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Songwriter Sues Guns N' Roses Over 'Don't Cry'

Bobby Martin says song is 'substantially similar' to tune he wrote in 1978.

Evansville Courier & Press

It took nearly nine years for Bobby Martin to hear the Guns N' Roses hit song "Don't Cry."

It took the Princeton, Ind., man just four more weeks to file a copyright infringement lawsuit against the band.

Martin's lawsuit says the song "Don't Cry" (RealAudio excerpt) "contains musical portions identical or substantially similar to the instrumental version" of a song Martin wrote in 1978, titled "Ensename a Amar" (Show Me How To Love), which was included on an album of the same name.

Martin's lawsuit says his album was a #1 hit in Puerto Rico and many Central American and South American countries, as well as in Latino gospel markets in the United States. Martin, 50, filed his federal lawsuit in the Southern District of Indiana at Evansville on June 23. He says he is owed at least $11.5 million in profits from the song, not counting royalties and any future earnings from the song.

Also listed as defendants are Geffen Records and Universal Music Group, both based in California. Guns N' Roses members Axl Rose, Slash, Duff McKagan and Izzy Stradlin also are named in the suit.

All but Rose have left the band in recent years. "Don't Cry" was on two 1991 albums by Guns N' Roses, Use Your Illusion I and Use Your Illusion II, the last hit records the band recorded. "Don't Cry" also was released recently on a best-of compilation titled "Guns N' Roses Live Era '87-'93."

Martin said attorneys representing the defendants have begun negotiating a settlement. Martin said he hopes to have a settlement worked out soon. He is represented by Evansville attorneys Gary K. Price and Glenn A. Deig.

Despite the fact that "Don't Cry" garnered major airplay in the United States, Martin said it took him years to hear the song because he listens to a different genre of music.

It wasn't until about two months ago, when Martin was producing a 19-year-old Princeton guitarist — Gabriel Wheatley — that Martin became aware of the song.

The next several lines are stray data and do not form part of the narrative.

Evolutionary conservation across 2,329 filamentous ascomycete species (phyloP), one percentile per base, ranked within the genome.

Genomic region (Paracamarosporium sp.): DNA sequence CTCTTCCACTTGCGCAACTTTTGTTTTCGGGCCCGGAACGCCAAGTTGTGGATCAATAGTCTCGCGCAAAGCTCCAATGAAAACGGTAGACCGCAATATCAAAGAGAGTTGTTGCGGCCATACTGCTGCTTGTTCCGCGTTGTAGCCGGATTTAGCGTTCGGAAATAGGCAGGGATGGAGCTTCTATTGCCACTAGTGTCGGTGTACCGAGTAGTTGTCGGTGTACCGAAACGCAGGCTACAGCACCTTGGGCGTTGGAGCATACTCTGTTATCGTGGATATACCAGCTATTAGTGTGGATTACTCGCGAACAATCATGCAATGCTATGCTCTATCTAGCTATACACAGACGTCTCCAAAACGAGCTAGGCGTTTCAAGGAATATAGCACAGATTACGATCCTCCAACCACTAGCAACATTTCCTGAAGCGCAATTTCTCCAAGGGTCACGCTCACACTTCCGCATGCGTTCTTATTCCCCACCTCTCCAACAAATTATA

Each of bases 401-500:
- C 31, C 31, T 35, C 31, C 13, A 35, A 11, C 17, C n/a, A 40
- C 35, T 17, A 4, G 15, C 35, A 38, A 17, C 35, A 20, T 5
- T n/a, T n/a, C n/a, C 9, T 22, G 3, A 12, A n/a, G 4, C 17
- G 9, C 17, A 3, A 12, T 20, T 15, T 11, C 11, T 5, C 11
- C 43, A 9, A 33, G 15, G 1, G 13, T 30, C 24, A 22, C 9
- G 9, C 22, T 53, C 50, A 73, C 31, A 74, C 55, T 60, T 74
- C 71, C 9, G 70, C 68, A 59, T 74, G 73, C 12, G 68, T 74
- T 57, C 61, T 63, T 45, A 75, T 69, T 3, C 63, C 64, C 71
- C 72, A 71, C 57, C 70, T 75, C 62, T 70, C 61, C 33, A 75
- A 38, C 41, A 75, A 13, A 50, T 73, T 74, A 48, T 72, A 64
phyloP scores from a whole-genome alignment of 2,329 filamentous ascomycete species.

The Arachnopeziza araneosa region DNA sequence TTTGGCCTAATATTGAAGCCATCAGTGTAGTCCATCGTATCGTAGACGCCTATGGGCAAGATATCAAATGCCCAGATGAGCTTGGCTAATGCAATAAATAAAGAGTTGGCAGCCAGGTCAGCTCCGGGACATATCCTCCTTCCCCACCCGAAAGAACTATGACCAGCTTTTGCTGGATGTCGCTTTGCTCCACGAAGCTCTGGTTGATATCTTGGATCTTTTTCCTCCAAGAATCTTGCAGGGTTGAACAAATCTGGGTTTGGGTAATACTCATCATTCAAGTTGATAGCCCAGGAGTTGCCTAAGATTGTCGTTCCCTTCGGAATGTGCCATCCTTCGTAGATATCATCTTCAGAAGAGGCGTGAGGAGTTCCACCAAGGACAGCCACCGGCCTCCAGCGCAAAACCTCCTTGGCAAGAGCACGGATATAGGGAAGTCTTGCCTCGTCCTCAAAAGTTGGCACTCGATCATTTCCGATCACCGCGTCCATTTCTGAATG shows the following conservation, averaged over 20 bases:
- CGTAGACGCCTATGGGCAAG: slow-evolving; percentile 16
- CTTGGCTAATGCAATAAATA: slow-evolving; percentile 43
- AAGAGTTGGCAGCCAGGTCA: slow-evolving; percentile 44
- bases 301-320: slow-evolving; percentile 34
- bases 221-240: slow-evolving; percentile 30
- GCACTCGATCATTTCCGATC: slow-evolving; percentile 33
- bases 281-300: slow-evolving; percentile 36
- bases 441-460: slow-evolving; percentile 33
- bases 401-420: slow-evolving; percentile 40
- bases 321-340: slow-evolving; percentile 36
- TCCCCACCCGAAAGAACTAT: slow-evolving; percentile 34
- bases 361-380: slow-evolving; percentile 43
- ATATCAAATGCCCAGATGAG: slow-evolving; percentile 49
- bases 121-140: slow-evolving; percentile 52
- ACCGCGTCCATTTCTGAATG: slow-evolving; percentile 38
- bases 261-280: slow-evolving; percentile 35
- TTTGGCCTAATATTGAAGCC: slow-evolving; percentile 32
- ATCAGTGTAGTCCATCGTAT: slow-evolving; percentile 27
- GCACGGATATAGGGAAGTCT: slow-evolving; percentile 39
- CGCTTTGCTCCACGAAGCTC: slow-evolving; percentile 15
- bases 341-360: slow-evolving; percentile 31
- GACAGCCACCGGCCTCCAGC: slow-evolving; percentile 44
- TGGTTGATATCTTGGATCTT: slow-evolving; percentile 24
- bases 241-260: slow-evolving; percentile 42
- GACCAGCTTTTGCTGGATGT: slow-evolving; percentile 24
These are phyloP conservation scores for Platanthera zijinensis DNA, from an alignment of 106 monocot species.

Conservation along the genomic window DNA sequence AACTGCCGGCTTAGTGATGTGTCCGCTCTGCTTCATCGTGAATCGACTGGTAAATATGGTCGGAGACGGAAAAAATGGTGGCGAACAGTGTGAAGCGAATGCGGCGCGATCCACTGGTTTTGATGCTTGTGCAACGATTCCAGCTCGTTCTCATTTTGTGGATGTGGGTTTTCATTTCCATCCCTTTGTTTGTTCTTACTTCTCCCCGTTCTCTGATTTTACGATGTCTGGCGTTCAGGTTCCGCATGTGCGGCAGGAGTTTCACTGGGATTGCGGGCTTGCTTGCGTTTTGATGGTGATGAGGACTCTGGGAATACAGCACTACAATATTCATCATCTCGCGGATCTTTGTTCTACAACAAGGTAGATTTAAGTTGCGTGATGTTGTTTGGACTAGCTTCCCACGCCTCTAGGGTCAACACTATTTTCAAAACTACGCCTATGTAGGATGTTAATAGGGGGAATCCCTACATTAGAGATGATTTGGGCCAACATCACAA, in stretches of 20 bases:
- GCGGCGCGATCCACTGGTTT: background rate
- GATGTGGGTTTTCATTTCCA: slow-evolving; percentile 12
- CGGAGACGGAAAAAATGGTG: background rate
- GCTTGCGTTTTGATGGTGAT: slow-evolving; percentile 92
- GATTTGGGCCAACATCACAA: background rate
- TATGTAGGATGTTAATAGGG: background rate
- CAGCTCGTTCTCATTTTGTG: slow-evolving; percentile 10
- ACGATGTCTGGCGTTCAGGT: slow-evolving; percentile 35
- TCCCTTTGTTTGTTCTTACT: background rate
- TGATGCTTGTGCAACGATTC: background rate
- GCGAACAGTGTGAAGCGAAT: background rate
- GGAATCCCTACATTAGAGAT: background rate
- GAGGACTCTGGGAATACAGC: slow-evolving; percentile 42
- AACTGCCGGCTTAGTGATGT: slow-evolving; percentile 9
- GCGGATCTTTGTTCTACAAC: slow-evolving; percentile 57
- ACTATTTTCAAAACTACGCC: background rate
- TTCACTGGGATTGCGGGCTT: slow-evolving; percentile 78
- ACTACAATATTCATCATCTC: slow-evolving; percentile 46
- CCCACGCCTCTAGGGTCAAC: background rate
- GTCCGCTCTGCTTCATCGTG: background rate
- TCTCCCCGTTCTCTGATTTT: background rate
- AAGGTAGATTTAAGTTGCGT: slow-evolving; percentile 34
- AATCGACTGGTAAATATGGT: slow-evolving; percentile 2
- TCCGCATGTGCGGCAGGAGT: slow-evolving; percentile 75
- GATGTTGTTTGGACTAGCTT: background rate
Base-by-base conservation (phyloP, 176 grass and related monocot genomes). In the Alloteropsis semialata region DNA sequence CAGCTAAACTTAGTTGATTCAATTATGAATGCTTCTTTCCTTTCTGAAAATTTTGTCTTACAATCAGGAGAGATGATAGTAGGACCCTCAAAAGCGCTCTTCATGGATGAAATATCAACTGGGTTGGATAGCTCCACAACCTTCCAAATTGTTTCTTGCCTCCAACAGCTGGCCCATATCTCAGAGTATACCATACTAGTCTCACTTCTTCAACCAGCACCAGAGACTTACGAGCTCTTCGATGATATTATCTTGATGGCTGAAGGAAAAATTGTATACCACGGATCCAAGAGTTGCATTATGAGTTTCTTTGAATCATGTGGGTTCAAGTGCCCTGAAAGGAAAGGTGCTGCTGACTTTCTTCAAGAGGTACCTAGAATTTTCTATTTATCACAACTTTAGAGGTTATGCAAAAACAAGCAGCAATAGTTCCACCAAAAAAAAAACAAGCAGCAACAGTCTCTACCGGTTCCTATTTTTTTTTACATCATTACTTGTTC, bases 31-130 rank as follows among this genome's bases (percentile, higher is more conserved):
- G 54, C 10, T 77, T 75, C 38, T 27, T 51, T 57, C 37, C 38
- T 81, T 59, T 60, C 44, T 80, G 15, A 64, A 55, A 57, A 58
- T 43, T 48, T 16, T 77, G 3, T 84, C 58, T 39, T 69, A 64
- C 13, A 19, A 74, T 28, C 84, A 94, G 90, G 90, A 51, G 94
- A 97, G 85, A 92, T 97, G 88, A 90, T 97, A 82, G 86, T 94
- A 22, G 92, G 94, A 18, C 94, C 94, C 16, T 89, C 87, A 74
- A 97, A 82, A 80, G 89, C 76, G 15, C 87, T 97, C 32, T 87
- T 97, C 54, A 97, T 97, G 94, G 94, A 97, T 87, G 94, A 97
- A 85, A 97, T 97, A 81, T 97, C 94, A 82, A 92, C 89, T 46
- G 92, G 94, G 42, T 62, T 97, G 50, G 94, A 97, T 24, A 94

Wheatley listened to "Ensename a Amar" and thought he had heard the music in the song before, Martin said. Wheatley later played "Don't Cry" to Martin, who said: "It is my chorus. I've got to see my attorney.

"I've never followed hard rock — I just didn't care for it," he said, noting that he had heard of Guns N' Roses because of their notoriety.

"I thought they were very obnoxious," Martin said. "They haven't had a very good reputation in the industry."

Martin did, however, say he likes the song "Don't Cry."

"I'm very happy with what they did with 'Don't Cry,' " Martin said. "Guns N' Roses did a good job with the song, and I've got to give them credit for that. But I do want to get paid for what is rightfully mine, and I will."

Martin claims that 65 percent of "Don't Cry" contains his work from "Ensename a Amar." He said he'll settle for 50 percent.

"The choruses are identical; the guitar licks and solo start at the same time and end at the same time," said Martin, who noted "the length of the song would be identical" if it wasn't for a long wail by Rose at the end of "Don't Cry."

"The music and the structure are identical," Martin said.

Because the chorus of "Don't Cry" also appeared on the end of another Guns N' Roses song, "November Rain," Martin is also trying to recoup royalties to that song, which he says is 3 percent his. "November Rain" appeared on two Guns N' Roses albums, the live compilation and Use Your Illusion I.

— Rick Davis